A year ago they arbitrarily shut down the AirBorne Law Enforcement Program (A.B.L.E.), which served our community and neighboring communities for more than 4 decades and had become the model on which all other municipal airborne organizations were based. Despite the fact that A.B.L.E had enough money in the bank to operate for two more years without taking a cent from either Costa Mesa or Newport Beach, Mensinger's council forced the closure of operations and the sale of all the equipment. We ended up paying $13,000 per month for almost a year for a hangar we didn't use and got fire-sale prices for the helicopters. Now we're paying $700 per hour for less-than-reliable service from Huntington Beach and the council crows about it.
FIRE SERVICE SUFFERS
Their intransigence about that second pension tier has prohibited Interim Fire Chief Tom Arnold from implementing his revolutionary restructuring plan that will save the city millions annually when it's finally installed. And, that same intransigence has prohibited us from hiring replacements and has caused hundreds of hours of overtime to be worked by the fire staff - something that the council has used as an example of "greedy public employees".
Despite their demands for a second pension tier and draconian belt-tightening via their outsourcing scheme, they authorized the hiring of several senior level managers - some jobs given to people who had no background in that kind of work and in positions that didn't previously exist - in the Chief Executive's Office without any formal recruitment effort and before the second tier could be implemented. That kind of cronyism has continued to the present time. While every other part of the organization has contracted in size, the CEO's office has doubled. Of course, 18 months ago I joked that their perfect organization model would be CEO Tom Hatch and a half-dozen contract administrators. Maybe that's where we're heading after all.
The list goes on and on and on. If that's their definition of "putting the residents first" you know we're all in big trouble.
Mensinger goes on to list, with bullet points, other issues he feels rebut Harlan's characterization of this councils actions. He says that, "while sticking to the best governmental processes..." Well, remember in the beginning he admits they didn't do that!
His bullet points are that his council:
"Passed the first two balanced budgets (without the use of reserves) in recent memory." He conveniently forgets to mention that they gutted several organizations and programs to do that.
"Hired and promoted seven new executive level leaders, remarkable for the fact that they live in the city they manage." And this, in his alternate-universe kind of thinking, is a badge of accomplishment? He neglects to mention that we didn't NEED many of those jobs and that most of them went to people with no appropriate backgrounds without a competitive recruitment effort.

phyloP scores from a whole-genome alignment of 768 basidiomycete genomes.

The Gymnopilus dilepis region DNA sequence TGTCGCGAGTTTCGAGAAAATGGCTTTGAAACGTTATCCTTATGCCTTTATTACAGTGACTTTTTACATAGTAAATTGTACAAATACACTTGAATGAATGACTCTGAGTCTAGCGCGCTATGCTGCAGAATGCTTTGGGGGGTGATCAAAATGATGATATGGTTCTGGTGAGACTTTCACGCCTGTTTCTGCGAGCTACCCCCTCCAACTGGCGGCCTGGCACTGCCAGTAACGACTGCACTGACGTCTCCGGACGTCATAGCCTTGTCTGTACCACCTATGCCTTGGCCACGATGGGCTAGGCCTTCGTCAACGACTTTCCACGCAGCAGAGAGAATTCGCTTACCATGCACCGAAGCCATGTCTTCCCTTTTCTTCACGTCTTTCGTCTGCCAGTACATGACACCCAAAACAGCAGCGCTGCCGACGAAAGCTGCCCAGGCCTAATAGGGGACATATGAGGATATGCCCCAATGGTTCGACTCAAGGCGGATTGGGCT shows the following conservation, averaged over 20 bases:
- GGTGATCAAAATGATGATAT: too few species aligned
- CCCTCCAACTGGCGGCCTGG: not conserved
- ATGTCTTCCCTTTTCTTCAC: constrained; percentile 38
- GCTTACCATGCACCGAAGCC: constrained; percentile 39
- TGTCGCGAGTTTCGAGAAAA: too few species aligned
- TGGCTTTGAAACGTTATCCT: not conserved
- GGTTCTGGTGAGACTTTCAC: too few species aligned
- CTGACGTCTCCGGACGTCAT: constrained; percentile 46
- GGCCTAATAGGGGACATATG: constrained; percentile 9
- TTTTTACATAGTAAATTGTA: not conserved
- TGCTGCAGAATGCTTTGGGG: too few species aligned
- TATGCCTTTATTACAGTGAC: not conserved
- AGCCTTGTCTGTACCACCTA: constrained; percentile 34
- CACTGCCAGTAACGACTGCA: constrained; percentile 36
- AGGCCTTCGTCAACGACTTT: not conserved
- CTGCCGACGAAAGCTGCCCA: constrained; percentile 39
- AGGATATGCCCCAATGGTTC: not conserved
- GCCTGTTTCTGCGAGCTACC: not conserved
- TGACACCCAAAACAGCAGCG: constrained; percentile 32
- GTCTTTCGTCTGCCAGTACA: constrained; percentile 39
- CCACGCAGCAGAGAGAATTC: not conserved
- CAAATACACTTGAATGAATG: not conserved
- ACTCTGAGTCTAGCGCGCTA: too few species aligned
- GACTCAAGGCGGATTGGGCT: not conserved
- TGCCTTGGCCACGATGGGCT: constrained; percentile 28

"Poured more than $20 million in infrastructure for the 2012-2013 fiscal year alone." He conveniently neglects to mention that much of that work was already on the schedule, that they sacrificed public safety staffing to accomplish it and then dismantled the city street crew that would have done much of the work in a more cost-effective manner.
"Has taken a stand against the unsustainable demands of public employee unions, bringing sanity back to the city's fiscal policies." First of all, we DON'T have any employee unions in this city. We have employee associations, which do NOT have the authority to perform job actions - strikes, for example. When you start from a foundation of ignorance, everything else you say is suspect. "Taking a stand" is one thing, but the failure to negotiate in good faith because the OC GOP leaders don't want you to is entirely another story.
"Explored the viability of outsourcing various city services, identifying millions of dollars in annual savings by both privatizing services and delivering in-house services more effectively." That term, "explored", is much too benign. What he means is, "We took a meat ax to the established procedures, prematurely issued more than 200 layoff notices, caused a kid to take his own life, had the then-mayor demonstrate his callousness by not attending to our business - he attended to HIS. We had wave after wave of layoff notices issued, which tore the scab off that wound a half-dozen times for hundreds of staffers as the council actions caused millions in legal bills to be racked up by one of the most expensive law firms in the country, working with an open-ended contract." His little exploration has now potentially saddled us with an international firm to run our jail that has recently become notorious by failing in their $60 million assignment at the London Olympics. Oh, yeah, this foray into outsourcing has turned out to be just dandy.